Name Calling: Part Two

The argument by the Keynesians that deficits don't matter and that money printing is not harmful hinges on the fact that we have been running deficits until now and printed money yet borrowing costs are low as is inflation. The problem is that at some point we will cross a threshold where that is no longer the case. The way markets work is that once that point is reached it will be too late. There is no turning back for the Greeks as two years ago everything seemed fine there as well.

One could have said a few years ago that the housing bubble was not harmful, as many did, because as of yet it did not cause any harm. The same could have been said for the tech bubble before the burst. If we wait for markets to tell us that the deficits and money printing have gone too far it will be too late.

2 comments:

nicasurfer said...

nice, more debt more money. Do i hear hyperinflation depression?

Anonymous said...

You can't compare the Greeks to the US or Britain. The Greeks can't print money, the US and Britain can. Now yes, it is possible a panic might ensue someday. Hell, we had a panic meltdown in march 2009 and near panic meltup since in the stock market. Markets are always prone to panic. If people truly panic above US government debt, then they will tend to trade paper dollars for hard assets. If the only hard asset they buy is gold, nothing much happens other than gold bubble. But if they buy stocks and real-estate, that will start the recovery, since the deflation in real-estate is our biggest problem now. If the inflation gets out of control, the solution is the same simple solution as always. Some of the moneyt hat was "printed" during the recession must be "unprinted" during the recovery. This is done by running a budget surplus. Higher taxes and lower spending. Part of the higher taxes will come from economic recovery (more income taxes, more capital gains taxes), part will involve raising rates. Part of the lower spending will also come naturally, from reduced unemployment. Monetary policy also will continue to have plenty of traction, given that the private sector is still heavily leveraged.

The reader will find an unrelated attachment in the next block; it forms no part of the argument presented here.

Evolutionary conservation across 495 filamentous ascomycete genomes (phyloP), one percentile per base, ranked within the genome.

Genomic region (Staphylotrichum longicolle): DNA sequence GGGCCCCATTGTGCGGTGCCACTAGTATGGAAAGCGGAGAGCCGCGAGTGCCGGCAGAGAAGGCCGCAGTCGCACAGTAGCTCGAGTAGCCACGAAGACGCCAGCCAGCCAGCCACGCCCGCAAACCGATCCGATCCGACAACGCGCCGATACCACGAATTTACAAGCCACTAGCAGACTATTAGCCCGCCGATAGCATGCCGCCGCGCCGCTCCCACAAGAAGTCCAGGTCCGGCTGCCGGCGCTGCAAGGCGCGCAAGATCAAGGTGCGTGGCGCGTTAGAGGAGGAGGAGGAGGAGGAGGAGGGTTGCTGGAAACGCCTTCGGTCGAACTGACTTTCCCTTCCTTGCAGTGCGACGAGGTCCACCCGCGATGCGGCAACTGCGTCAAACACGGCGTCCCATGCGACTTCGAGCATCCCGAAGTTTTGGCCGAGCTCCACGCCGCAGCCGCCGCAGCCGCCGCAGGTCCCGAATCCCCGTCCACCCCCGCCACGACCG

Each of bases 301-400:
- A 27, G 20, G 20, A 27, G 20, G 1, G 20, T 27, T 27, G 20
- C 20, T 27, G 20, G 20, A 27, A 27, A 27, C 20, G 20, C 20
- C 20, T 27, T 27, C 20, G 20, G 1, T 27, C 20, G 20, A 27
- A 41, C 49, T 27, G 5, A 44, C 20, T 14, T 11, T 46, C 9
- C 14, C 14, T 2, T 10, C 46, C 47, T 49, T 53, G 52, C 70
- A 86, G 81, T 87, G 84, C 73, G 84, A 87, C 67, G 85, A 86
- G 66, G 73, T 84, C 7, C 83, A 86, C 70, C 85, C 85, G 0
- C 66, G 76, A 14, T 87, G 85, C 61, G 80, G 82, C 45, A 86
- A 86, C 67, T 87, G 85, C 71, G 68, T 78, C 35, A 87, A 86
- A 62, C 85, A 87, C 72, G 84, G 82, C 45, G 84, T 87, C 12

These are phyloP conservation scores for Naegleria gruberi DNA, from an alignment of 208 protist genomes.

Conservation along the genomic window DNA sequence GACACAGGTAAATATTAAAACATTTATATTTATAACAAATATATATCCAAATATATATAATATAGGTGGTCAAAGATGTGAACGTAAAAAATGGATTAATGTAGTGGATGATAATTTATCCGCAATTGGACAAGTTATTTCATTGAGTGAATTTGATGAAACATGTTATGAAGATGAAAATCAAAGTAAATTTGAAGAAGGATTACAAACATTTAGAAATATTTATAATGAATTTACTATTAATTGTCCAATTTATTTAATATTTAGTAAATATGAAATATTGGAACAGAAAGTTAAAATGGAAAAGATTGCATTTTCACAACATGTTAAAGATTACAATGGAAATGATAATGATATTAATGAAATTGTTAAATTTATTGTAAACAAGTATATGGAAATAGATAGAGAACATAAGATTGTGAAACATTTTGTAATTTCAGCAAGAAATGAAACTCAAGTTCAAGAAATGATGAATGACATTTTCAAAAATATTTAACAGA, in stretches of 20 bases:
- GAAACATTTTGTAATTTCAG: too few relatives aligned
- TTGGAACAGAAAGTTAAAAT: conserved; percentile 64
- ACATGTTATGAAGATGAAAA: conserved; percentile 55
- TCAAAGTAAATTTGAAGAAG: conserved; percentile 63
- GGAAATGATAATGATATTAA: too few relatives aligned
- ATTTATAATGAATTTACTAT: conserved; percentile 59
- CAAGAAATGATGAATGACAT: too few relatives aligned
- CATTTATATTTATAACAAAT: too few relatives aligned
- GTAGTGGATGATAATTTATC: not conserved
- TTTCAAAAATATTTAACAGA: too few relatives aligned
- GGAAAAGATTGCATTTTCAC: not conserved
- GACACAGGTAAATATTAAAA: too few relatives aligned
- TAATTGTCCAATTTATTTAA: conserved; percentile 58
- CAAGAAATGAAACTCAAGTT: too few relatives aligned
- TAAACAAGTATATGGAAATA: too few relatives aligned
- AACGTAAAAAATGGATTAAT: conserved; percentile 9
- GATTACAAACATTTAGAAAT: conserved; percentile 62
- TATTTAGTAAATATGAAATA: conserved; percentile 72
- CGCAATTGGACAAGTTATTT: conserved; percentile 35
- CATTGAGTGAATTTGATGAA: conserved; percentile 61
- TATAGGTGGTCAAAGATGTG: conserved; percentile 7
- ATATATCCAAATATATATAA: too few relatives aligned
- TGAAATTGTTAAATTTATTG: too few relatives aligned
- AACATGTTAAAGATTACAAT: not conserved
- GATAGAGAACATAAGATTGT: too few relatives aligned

Now obviously, if the powers-that-be want inflation, then the Fed and Congress will indeed fail to act to control inflation. But if the powers-that-be want inflation, why all the pissing and moaning about the danger inflation everywhere you turn in the media? Doesn't add up. If the PTB want to stop inflation, then the Fed and Congress will indeed act.

You are making things complicated. If you were a politician trying to confuse the voters or a lobbyist for the retirees and bond-holders, I would call you a liar. But since you are an investor, writing on a fairly obscure blog, and thus presumably speaking sincerely, I'm afraid I'll have to call you stupid. I can't fade you, because you are self-contradictory rather than just wrong. You blame the government for running up debt, which implies you are worried about inflation, and then you are bearish on stocks at the same time, which implies you are worried about deflation. But I can certainly use your stupidity as a leading indicator. If you are stuck on stupid, then so must be everyone else, which means the whole society is stuck on stupid. Same situation as prevailed and continues to prevail in Japan. Which means we are going the way of Japan. Huge increases in government debt, ZIRP and yet deflation rather than inflation.